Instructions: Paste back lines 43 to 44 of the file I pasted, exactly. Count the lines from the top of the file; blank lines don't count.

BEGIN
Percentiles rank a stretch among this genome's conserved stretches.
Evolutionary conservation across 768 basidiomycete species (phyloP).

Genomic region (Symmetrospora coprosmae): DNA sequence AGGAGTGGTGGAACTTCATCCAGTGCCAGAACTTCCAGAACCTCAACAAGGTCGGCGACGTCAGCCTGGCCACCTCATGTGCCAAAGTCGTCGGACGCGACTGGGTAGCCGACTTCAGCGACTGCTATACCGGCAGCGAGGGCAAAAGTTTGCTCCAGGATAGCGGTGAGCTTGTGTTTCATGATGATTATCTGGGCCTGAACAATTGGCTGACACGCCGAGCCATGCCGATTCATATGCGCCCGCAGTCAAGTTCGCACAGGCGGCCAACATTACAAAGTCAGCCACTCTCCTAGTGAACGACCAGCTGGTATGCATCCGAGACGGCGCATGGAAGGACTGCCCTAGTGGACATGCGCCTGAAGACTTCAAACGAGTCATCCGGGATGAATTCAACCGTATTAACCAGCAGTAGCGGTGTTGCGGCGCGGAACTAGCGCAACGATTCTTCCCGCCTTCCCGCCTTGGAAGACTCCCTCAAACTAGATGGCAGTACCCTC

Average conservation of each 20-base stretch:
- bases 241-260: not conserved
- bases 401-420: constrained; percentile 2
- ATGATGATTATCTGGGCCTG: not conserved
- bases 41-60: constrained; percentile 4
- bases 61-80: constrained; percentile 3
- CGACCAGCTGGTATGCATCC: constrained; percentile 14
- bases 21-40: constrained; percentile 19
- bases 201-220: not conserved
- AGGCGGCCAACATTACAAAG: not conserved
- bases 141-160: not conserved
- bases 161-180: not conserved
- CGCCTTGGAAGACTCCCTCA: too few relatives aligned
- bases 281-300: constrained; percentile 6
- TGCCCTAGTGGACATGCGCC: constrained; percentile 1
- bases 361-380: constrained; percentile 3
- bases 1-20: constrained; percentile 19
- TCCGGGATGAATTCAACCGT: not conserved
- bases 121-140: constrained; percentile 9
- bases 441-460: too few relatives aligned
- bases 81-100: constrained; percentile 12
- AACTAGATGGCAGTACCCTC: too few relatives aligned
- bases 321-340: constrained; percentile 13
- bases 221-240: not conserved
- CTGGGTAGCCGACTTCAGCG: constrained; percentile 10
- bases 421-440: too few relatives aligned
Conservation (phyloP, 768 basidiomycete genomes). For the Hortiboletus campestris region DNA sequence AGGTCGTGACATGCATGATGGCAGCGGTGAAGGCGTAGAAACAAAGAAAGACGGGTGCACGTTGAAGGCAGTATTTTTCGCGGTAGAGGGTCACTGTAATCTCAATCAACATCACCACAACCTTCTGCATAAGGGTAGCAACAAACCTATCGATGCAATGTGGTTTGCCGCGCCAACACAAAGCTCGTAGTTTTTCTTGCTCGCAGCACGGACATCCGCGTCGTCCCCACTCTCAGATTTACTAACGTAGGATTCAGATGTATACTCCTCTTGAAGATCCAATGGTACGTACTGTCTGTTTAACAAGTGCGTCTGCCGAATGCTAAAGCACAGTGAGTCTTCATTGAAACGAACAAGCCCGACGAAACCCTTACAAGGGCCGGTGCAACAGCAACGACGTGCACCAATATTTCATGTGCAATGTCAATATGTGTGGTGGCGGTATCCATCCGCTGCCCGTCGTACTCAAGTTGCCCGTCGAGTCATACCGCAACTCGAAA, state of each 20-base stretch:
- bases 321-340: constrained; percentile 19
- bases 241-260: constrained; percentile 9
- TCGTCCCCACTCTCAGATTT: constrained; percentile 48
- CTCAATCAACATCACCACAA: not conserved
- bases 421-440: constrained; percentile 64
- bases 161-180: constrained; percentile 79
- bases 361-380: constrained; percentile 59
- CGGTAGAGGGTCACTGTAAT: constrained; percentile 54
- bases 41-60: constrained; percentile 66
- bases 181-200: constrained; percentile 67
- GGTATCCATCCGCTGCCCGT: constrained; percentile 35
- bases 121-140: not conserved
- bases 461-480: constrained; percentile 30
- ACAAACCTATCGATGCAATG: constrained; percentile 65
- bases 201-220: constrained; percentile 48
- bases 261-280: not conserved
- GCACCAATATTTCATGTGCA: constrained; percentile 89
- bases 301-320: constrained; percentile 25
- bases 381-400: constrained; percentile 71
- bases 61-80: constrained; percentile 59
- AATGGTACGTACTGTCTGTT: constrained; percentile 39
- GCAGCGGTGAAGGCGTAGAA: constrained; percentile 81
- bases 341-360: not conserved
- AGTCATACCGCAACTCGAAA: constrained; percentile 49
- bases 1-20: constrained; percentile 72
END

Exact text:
- bases 461-480: constrained; percentile 30
- ACAAACCTATCGATGCAATG: constrained; percentile 65